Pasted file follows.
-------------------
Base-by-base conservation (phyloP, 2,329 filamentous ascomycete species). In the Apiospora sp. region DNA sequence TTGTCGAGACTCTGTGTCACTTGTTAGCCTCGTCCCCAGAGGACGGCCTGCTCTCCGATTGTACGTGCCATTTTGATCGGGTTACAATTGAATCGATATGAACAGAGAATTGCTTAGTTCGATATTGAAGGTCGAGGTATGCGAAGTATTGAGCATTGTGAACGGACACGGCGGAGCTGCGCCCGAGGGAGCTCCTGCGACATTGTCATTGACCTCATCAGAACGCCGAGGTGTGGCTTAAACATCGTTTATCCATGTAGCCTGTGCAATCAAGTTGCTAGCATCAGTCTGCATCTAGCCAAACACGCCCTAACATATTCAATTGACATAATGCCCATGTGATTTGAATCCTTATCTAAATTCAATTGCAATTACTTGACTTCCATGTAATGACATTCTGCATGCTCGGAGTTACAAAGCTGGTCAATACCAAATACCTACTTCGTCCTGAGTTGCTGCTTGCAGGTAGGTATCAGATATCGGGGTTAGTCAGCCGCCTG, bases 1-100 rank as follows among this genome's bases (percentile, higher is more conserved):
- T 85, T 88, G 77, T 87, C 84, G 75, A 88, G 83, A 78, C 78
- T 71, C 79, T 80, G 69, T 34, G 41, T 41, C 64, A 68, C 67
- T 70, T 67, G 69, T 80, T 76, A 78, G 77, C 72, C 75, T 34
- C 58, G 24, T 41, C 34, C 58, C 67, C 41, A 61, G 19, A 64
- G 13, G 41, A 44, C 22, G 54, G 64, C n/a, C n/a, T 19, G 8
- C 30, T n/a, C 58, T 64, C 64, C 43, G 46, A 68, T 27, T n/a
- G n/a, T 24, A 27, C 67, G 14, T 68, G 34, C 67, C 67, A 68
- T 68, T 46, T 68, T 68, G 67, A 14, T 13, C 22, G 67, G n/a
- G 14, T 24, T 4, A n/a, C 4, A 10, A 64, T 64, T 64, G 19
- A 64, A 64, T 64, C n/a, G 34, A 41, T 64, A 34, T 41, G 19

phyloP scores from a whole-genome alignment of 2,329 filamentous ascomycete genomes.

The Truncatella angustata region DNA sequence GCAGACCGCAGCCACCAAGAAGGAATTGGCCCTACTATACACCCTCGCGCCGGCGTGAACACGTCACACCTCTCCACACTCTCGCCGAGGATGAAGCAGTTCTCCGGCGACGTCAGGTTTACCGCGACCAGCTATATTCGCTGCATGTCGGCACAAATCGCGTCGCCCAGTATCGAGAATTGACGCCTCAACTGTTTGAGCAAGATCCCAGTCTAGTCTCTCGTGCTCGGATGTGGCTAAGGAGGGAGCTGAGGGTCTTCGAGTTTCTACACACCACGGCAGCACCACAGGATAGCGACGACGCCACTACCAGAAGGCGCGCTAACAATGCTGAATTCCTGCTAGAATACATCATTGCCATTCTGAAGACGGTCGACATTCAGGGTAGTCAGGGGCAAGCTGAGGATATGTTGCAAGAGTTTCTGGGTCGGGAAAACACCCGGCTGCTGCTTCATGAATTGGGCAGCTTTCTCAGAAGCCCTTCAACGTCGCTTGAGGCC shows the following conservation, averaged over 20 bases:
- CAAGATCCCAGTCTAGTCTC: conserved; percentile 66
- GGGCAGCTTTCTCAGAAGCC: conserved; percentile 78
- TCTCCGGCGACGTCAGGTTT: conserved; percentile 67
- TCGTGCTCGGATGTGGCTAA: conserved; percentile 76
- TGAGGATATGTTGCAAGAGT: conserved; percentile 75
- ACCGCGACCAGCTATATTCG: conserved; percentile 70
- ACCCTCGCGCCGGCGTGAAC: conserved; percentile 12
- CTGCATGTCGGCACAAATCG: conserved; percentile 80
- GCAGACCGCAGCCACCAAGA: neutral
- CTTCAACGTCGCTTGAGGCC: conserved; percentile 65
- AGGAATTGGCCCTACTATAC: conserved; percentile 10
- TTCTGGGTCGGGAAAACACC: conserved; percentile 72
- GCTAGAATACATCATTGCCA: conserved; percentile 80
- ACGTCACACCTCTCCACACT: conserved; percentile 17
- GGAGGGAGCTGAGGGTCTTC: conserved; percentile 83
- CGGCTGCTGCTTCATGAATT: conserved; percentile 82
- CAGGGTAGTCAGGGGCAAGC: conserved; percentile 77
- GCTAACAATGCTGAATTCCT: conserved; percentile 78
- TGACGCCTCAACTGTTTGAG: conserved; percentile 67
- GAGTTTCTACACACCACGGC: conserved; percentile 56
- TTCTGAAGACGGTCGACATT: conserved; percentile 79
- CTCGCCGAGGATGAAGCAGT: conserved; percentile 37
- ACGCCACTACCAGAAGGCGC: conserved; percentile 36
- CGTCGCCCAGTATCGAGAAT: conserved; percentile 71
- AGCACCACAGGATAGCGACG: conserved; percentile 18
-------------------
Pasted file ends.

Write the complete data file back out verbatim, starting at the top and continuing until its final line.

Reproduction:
Base-by-base conservation (phyloP, 2,329 filamentous ascomycete species). In the Apiospora sp. region DNA sequence TTGTCGAGACTCTGTGTCACTTGTTAGCCTCGTCCCCAGAGGACGGCCTGCTCTCCGATTGTACGTGCCATTTTGATCGGGTTACAATTGAATCGATATGAACAGAGAATTGCTTAGTTCGATATTGAAGGTCGAGGTATGCGAAGTATTGAGCATTGTGAACGGACACGGCGGAGCTGCGCCCGAGGGAGCTCCTGCGACATTGTCATTGACCTCATCAGAACGCCGAGGTGTGGCTTAAACATCGTTTATCCATGTAGCCTGTGCAATCAAGTTGCTAGCATCAGTCTGCATCTAGCCAAACACGCCCTAACATATTCAATTGACATAATGCCCATGTGATTTGAATCCTTATCTAAATTCAATTGCAATTACTTGACTTCCATGTAATGACATTCTGCATGCTCGGAGTTACAAAGCTGGTCAATACCAAATACCTACTTCGTCCTGAGTTGCTGCTTGCAGGTAGGTATCAGATATCGGGGTTAGTCAGCCGCCTG, bases 1-100 rank as follows among this genome's bases (percentile, higher is more conserved):
- T 85, T 88, G 77, T 87, C 84, G 75, A 88, G 83, A 78, C 78
- T 71, C 79, T 80, G 69, T 34, G 41, T 41, C 64, A 68, C 67
- T 70, T 67, G 69, T 80, T 76, A 78, G 77, C 72, C 75, T 34
- C 58, G 24, T 41, C 34, C 58, C 67, C 41, A 61, G 19, A 64
- G 13, G 41, A 44, C 22, G 54, G 64, C n/a, C n/a, T 19, G 8
- C 30, T n/a, C 58, T 64, C 64, C 43, G 46, A 68, T 27, T n/a
- G n/a, T 24, A 27, C 67, G 14, T 68, G 34, C 67, C 67, A 68
- T 68, T 46, T 68, T 68, G 67, A 14, T 13, C 22, G 67, G n/a
- G 14, T 24, T 4, A n/a, C 4, A 10, A 64, T 64, T 64, G 19
- A 64, A 64, T 64, C n/a, G 34, A 41, T 64, A 34, T 41, G 19

phyloP scores from a whole-genome alignment of 2,329 filamentous ascomycete genomes.

The Truncatella angustata region DNA sequence GCAGACCGCAGCCACCAAGAAGGAATTGGCCCTACTATACACCCTCGCGCCGGCGTGAACACGTCACACCTCTCCACACTCTCGCCGAGGATGAAGCAGTTCTCCGGCGACGTCAGGTTTACCGCGACCAGCTATATTCGCTGCATGTCGGCACAAATCGCGTCGCCCAGTATCGAGAATTGACGCCTCAACTGTTTGAGCAAGATCCCAGTCTAGTCTCTCGTGCTCGGATGTGGCTAAGGAGGGAGCTGAGGGTCTTCGAGTTTCTACACACCACGGCAGCACCACAGGATAGCGACGACGCCACTACCAGAAGGCGCGCTAACAATGCTGAATTCCTGCTAGAATACATCATTGCCATTCTGAAGACGGTCGACATTCAGGGTAGTCAGGGGCAAGCTGAGGATATGTTGCAAGAGTTTCTGGGTCGGGAAAACACCCGGCTGCTGCTTCATGAATTGGGCAGCTTTCTCAGAAGCCCTTCAACGTCGCTTGAGGCC shows the following conservation, averaged over 20 bases:
- CAAGATCCCAGTCTAGTCTC: conserved; percentile 66
- GGGCAGCTTTCTCAGAAGCC: conserved; percentile 78
- TCTCCGGCGACGTCAGGTTT: conserved; percentile 67
- TCGTGCTCGGATGTGGCTAA: conserved; percentile 76
- TGAGGATATGTTGCAAGAGT: conserved; percentile 75
- ACCGCGACCAGCTATATTCG: conserved; percentile 70
- ACCCTCGCGCCGGCGTGAAC: conserved; percentile 12
- CTGCATGTCGGCACAAATCG: conserved; percentile 80
- GCAGACCGCAGCCACCAAGA: neutral
- CTTCAACGTCGCTTGAGGCC: conserved; percentile 65
- AGGAATTGGCCCTACTATAC: conserved; percentile 10
- TTCTGGGTCGGGAAAACACC: conserved; percentile 72
- GCTAGAATACATCATTGCCA: conserved; percentile 80
- ACGTCACACCTCTCCACACT: conserved; percentile 17
- GGAGGGAGCTGAGGGTCTTC: conserved; percentile 83
- CGGCTGCTGCTTCATGAATT: conserved; percentile 82
- CAGGGTAGTCAGGGGCAAGC: conserved; percentile 77
- GCTAACAATGCTGAATTCCT: conserved; percentile 78
- TGACGCCTCAACTGTTTGAG: conserved; percentile 67
- GAGTTTCTACACACCACGGC: conserved; percentile 56
- TTCTGAAGACGGTCGACATT: conserved; percentile 79
- CTCGCCGAGGATGAAGCAGT: conserved; percentile 37
- ACGCCACTACCAGAAGGCGC: conserved; percentile 36
- CGTCGCCCAGTATCGAGAAT: conserved; percentile 71
- AGCACCACAGGATAGCGACG: conserved; percentile 18